FW de Klerk, South Africa’s last white president (pictured), who freed anti-apartheid icon Nelson Mandela from jail, died on Thursday aged 85, his foundation announced.
De Klerk and South Africa’s first black president Mandela shared the Nobel Peace Prize in 1993 for leading the ‘miracle’ transition from white rule over the country.
He died after a battle with cancer, his foundation said in a statement.
De Klerk had announced his diagnosis on his 85th birthday, on March 18 this year.
‘It is with the deepest sadness that the FW de Klerk Foundation must announce that former president FW de Klerk died peacefully at his home in Fresnaye earlier this morning following his struggle against mesothelioma cancer,’ it said.
He is survived by his wife Elita, children Jan and Susan, and grandchildren.
‘The family will, in due course, make an announcement regarding funeral arrangements,’ it added.
He is most remembered for his famous speech delivered on February 2, 1990, announcing the lifting of a ban on the African National Congress (ANC) and other liberation movements.
In the same speech he ordered Mandela’s release from prison after 27 years in jail.
But in recent years, he came under harsh criticism for his failure to account for the violence that underpinned apartheid. Several current court cases seeking answers have sought his testimony.
He was born in the economic hub of Johannesburg, into a family of Afrikaners, a white ethnic group descended mainly from Dutch colonisers. His father was a leading apartheid senator who served briefly as interim president.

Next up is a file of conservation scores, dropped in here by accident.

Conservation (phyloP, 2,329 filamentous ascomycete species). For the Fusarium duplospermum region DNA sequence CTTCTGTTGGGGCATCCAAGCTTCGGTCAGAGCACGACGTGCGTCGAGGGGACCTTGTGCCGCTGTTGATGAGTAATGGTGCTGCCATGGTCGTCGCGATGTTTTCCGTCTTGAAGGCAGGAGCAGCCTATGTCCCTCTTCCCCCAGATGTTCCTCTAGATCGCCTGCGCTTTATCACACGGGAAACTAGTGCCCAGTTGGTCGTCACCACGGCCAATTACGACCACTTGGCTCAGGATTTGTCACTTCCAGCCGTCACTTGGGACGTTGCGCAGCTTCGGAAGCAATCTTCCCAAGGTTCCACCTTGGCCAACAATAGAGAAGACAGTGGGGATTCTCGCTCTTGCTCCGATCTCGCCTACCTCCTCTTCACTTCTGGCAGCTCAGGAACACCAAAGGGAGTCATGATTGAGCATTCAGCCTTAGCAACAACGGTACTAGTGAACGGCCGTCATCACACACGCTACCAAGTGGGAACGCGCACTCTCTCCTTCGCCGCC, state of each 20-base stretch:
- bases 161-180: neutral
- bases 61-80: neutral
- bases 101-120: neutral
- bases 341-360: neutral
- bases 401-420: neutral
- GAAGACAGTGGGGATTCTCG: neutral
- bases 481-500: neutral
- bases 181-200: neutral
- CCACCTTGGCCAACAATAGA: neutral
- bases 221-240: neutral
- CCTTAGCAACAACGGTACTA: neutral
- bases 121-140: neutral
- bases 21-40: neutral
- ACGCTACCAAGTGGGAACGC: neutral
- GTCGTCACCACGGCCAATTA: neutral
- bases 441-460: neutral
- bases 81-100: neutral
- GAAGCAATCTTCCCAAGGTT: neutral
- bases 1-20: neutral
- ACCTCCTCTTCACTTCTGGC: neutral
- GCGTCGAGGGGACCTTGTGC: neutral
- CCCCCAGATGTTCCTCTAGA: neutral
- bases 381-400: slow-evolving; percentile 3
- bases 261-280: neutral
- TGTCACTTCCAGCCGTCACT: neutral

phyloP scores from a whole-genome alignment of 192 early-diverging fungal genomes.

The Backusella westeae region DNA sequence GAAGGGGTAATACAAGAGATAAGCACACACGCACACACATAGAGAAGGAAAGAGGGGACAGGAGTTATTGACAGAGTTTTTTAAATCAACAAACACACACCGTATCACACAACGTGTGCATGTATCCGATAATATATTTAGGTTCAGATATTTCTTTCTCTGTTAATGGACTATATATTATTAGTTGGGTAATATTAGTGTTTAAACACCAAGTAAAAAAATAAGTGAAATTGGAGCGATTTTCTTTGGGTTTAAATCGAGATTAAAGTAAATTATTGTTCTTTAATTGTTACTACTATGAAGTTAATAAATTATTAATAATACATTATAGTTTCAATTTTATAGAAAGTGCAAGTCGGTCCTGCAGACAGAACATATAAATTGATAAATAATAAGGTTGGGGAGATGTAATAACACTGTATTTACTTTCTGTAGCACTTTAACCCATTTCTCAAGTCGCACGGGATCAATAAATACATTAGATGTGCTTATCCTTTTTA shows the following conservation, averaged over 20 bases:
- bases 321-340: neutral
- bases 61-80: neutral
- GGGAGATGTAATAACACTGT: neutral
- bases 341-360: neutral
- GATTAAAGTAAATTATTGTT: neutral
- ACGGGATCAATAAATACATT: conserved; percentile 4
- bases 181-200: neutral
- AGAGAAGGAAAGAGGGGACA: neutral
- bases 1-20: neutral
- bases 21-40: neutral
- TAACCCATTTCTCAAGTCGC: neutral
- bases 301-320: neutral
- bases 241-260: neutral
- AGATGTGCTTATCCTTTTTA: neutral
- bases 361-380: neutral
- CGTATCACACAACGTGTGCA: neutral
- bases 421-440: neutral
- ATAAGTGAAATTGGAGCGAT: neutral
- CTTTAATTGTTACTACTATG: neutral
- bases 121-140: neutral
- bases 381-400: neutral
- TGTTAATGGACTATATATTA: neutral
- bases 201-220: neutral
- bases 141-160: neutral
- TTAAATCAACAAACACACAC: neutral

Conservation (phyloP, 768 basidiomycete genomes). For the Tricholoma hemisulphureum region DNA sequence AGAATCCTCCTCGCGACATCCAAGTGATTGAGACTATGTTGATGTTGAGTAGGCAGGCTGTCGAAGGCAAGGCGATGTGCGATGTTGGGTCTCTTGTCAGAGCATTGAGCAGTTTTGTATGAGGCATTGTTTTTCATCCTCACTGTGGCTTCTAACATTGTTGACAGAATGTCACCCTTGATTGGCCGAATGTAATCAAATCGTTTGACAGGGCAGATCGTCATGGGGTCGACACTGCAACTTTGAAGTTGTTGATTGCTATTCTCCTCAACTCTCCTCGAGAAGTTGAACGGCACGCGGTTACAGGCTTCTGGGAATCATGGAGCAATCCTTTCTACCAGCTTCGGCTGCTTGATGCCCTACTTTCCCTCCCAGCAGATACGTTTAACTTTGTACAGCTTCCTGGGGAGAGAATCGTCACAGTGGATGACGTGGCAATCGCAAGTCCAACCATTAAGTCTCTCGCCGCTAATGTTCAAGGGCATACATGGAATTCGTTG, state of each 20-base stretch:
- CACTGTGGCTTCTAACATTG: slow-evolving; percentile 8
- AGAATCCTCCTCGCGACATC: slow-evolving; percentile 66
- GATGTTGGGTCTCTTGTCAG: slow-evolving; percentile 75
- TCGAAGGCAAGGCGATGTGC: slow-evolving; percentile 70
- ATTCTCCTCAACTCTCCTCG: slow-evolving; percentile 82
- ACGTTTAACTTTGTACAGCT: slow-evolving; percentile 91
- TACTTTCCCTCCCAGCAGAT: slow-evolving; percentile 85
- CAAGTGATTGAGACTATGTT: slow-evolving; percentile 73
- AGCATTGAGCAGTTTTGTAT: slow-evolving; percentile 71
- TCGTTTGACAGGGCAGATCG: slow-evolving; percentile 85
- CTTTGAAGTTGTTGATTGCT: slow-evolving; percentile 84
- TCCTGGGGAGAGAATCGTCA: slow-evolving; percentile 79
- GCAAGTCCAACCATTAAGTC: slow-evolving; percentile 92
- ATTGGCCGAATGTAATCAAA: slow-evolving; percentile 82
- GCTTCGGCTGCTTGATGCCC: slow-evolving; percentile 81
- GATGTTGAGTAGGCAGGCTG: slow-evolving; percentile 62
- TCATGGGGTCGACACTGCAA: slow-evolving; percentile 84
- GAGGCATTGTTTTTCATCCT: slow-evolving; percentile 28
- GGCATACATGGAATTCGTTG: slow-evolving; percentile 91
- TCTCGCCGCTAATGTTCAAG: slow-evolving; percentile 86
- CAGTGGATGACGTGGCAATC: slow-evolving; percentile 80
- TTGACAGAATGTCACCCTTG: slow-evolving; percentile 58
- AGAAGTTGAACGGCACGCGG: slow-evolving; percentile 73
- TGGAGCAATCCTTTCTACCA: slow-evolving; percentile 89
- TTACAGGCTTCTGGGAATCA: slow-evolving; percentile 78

He studied law, before being elected to parliament as a member of the National Party that instituted apartheid.
De Klerk then held several ministerial positions before he became president in 1989, a position he held until he handed over the reigns to Mandela after the first democratic elections in 1994.
Reaction to his death was slow in coming from officials, as many political leaders were gathering at parliament for a budget speech.
Julius Malema, leader of the leftist Economic Freedom Fighters, tweeted: ‘Thank you God,’ followed by five dancing emojis.
But former opposition Democratic Alliance leader Tony Leon tweeted: ‘Farewell FW de Klerk. Like Mikhail Gorbachev, he reformed the system he inherited in 1990. And if he had not relinquished power in 1994, likely SA would be Syria or Venezuela today.’
De Klerk sparked fury last year when he denied that apartheid was a crime against humanity, despite the UN declaring it such, in an interview with the national broadcaster SABC.
‘The idea that apartheid was a crime against humanity was and remains an agitprop project initiated by the Soviets and their ANC/SACP allies to stigmatise white South Africans by associating them with genuine crimes against humanity,’ he said in February.
President Cyril Ramaphosa reacted angrily saying De Klerk’s denial of racial segregation was tantamount to reason.
‘Apartheid is a crime against humanity,’ Ramaphosa, said. ‘I would even go on to say that to deny this in my view is treasonous,’ he told lawmakers.
De Klerk later apologised and retracted the controversial statement.